Player, match-referee, businessman - the many shoes of Roshan Mahanama
In December last year, Roshan Mahanama, the former ICC match referee, stepped down from his position from the Elite Panel of ICC Match Referees hoping to take a break from cricket and spend some time with family. The aim was to spend more time in Sri Lanka and set up a pharmaceutical distribution business.
Mahanama's tenure, that lasted for 11 years, six months and 15 days, saw him officiate in 318 international matches across formats - the fourth highest only behind Ranjan Madugalle, Chris Broad and Jeff Crowe. He decided to step down six months ahead of the completion of his contract ending his career with the historical Australia-New Zealand day-night Test in Adelaide.
"It was a privilege to be involved with the game that I love so much and to work for the governing body," he tells Cricbuzz on being asked about how tough it was to step down. "After you've been involved with an organisation for so long, it's very difficult to leave.
"I've worked for 25 years as a player and as a match referee. It was a very hard decision that I had to take. However, I've been traveling very frequently for 25 years and I have a daughter who is 24. It'll be nice to spend time with her."
The life of an umpire or a match referee involves equal or more amount of traveling than the players. For instance, Mahanama spent a little over eight months officiating in Australia, New Zealand, South Africa, Zimbabwe and India (during the eighth edition of the Indian Premier League) in 2015 alone.
Mahanama feels it's very important to have the backing of the family if one has to excel as a match referee. "They've made huge sacrifices for me when I was player and then when I decided to become a match referee," he says. "I've been blessed to have a wife and kids, who have been very understanding. The only down side of the job was time spent away from the family."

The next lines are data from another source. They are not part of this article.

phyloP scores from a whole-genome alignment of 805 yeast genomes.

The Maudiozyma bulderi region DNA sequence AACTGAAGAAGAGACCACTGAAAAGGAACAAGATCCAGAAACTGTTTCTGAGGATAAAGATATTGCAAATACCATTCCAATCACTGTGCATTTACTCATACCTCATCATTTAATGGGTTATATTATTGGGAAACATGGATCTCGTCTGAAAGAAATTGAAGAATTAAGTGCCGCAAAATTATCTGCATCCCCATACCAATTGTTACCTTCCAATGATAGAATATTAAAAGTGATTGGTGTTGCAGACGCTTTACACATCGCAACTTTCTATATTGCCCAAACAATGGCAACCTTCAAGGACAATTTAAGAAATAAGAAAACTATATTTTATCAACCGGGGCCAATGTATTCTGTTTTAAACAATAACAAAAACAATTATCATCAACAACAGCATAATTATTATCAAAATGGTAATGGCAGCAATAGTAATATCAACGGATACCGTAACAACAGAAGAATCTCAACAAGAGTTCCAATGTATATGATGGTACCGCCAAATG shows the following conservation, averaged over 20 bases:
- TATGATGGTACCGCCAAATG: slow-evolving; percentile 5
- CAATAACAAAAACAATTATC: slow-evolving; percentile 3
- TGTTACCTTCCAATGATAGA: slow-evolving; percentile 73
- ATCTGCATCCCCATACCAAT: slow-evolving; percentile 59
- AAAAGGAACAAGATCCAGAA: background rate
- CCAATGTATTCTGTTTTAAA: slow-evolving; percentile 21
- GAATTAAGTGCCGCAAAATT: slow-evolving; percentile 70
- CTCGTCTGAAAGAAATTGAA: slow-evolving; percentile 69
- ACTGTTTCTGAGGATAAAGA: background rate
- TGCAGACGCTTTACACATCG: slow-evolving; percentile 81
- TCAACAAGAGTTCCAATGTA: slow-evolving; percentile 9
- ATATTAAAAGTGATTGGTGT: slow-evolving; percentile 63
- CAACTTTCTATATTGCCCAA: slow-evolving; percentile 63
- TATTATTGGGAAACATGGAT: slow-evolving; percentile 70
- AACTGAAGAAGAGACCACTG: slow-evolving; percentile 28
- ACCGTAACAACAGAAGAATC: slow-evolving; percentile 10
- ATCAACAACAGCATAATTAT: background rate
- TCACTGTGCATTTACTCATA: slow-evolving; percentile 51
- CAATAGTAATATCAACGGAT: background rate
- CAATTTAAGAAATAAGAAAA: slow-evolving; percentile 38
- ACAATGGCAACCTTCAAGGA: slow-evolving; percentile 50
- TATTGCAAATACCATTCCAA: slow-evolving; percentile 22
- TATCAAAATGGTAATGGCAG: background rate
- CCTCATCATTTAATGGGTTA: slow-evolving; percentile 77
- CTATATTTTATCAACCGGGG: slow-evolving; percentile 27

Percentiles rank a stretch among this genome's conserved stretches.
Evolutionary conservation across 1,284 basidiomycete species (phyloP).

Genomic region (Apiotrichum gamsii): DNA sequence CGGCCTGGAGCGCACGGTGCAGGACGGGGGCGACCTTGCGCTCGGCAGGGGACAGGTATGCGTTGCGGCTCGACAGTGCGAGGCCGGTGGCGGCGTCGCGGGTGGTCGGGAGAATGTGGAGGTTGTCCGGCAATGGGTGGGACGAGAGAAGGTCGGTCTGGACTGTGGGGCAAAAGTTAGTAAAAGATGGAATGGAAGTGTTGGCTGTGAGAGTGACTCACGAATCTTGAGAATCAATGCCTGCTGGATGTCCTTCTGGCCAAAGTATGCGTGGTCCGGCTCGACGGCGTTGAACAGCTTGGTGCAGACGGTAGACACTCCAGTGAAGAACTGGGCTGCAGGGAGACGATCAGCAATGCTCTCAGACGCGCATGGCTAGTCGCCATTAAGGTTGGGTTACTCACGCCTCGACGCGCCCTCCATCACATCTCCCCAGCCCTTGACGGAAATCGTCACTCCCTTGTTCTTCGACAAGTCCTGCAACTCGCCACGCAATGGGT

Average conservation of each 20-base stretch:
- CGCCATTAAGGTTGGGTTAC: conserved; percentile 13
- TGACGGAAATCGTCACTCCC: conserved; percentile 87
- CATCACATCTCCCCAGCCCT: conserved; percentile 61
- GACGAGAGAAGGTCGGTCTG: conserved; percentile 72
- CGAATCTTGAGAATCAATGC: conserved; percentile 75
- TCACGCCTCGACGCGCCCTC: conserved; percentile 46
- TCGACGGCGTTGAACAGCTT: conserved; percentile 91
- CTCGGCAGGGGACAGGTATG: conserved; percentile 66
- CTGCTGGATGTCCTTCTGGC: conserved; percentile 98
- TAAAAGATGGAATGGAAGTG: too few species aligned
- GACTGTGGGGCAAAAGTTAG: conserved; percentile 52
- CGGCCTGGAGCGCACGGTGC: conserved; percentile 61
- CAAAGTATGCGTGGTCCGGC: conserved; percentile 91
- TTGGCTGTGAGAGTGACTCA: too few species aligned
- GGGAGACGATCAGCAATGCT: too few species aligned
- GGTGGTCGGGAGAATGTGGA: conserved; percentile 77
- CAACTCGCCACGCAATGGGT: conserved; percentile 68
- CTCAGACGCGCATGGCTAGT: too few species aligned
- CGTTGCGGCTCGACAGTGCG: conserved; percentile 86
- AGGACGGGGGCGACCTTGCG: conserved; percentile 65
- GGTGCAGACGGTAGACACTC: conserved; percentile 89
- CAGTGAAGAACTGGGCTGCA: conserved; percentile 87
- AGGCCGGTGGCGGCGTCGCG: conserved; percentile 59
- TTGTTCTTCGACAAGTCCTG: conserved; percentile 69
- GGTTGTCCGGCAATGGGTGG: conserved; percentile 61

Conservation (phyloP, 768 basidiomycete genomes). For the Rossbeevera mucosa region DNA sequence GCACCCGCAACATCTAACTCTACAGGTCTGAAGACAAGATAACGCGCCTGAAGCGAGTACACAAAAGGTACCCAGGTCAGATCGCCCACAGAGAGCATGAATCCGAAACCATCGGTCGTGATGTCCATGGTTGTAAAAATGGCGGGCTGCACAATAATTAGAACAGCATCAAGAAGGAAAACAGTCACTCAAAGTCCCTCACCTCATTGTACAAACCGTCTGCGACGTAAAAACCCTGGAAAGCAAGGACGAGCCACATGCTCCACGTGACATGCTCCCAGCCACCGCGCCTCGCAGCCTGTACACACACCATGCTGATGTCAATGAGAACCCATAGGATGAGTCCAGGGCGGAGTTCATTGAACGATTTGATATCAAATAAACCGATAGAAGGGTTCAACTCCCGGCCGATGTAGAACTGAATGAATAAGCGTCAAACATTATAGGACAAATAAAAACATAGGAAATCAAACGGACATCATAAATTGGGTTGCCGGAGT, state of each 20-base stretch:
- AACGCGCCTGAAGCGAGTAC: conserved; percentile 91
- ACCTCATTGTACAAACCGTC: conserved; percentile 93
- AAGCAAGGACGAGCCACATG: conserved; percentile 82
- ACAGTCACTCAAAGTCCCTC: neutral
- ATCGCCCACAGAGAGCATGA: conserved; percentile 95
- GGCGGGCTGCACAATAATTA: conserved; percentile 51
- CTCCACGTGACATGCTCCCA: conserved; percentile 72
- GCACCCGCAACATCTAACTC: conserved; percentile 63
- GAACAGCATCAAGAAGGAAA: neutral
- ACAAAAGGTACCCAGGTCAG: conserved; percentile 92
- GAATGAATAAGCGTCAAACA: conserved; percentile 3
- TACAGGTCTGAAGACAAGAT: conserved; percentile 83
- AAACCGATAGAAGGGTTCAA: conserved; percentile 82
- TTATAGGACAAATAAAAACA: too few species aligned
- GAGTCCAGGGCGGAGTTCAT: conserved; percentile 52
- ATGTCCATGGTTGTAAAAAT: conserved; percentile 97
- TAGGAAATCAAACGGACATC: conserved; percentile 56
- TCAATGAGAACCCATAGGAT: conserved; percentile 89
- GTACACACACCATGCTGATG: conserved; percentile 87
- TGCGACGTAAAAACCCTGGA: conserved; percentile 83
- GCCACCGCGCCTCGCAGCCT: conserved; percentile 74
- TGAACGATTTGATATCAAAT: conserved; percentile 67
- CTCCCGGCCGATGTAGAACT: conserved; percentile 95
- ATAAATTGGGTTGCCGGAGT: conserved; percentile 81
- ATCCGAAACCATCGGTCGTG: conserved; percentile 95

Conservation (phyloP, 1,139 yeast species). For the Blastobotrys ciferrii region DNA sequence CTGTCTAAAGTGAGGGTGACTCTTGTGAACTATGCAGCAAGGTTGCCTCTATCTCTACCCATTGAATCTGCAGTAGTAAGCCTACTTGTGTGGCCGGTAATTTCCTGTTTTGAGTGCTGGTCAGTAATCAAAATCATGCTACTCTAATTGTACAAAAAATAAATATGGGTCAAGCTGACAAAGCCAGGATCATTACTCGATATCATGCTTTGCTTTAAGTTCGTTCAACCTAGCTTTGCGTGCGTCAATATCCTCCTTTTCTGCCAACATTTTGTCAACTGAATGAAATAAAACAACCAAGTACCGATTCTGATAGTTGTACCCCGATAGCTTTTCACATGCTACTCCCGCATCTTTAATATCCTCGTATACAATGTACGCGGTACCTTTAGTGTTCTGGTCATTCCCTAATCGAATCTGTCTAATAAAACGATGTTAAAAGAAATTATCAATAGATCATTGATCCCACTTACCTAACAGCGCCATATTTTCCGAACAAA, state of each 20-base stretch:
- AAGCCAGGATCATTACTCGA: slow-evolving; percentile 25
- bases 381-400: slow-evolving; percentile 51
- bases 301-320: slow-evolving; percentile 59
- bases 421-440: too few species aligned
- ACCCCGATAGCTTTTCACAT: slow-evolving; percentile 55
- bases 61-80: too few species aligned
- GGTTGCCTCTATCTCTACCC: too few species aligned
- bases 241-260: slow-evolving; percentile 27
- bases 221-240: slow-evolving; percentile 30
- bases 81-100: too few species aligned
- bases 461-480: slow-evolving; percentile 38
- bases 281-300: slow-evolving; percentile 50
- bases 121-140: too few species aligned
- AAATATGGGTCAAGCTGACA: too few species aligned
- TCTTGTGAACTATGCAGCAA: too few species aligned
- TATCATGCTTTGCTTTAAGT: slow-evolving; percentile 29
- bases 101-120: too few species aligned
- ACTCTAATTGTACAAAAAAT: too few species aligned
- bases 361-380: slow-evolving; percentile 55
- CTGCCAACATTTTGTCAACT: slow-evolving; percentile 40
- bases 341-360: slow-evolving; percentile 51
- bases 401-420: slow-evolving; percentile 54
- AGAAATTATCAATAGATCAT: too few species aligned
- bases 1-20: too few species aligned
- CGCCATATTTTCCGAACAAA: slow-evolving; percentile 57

As we chat, the focus shifts on the challenges of being a match referee, how they can take the burden off the umpires and key aspects of being a successful referee.
"Our job is not easy," he asserts. "The transition from a player to a match referee is tough. You need to have good man-management and communication skills because it helps in getting the best out of people. If you have the passion and the people with whom you work with know that you respect them, it becomes a lot easier.
"See over the years the role of a match referee has evolved and we don't interfere in the traditional role of the umpire. I try to take the burden off them and taking care of various things, their security and I always tried to ensure that they take the field without any worry in their mind.
"When I was a player, I could switch off. When I became a match referee and sat on the same side with the umpires, I understood how difficult it is. There were instances where the mind wandered away from the game. I had to develop it over the years. A post-lunch session in a Test was a time where it got difficult at times. But over the years I became much better on it," he adds trying hard not to laugh.
Mahanama, till now, has lived an entire life around the game he loves so much and is quick to point out that he's not retiring from cricket just yet.
"I'm not retiring. I'm the second youngest in the panel. I still have the age on my side," he says. "I realised that I wasn't enjoying the role and the best decision would be to move away from the game for a bit, take a break and access what I need to do. I'll also got get a chance to spend time with my family.
"In 1999 when I retired as a player, I wanted to set up my own business. As a player and an administrator you are dependent on other people. And I felt that I need something to fall back to. We are into pharmaceuticals distributions and spices. Now that I'm going to spend more time in the country, I can focus on it now."
This conversation took place just ahead of Christmas. Though Mahanama had been busy attending meetings, he decided to honour the commitment made for an interview. After an hour-long meeting, he finally called ahead of another one.
Four months later we meet again. This time during the IPL game between Royal Challengers Bangalore and Delhi Daredevils in Bangalore. Though he had decided to take a break from cricket he went on to officiate in the Pakistan Super League, Masters Champions League and the IPL.
When asked about his decision of taking time off the game, he evades the question with some friendly banter before reminding us that after the IPL he'll have plenty of time for his family and his business venture.
More than the financial aspect, it's the love for the game and the relationships built that keep him going. On Tuesday (May 31), Mahanama will turn 50 and even after 61 Tests, 222 One-day Internationals and 35 Twenty20 Internationals, he still wants to be a part of the grind and be associated with the game. The carousel never stops turning, isn't it.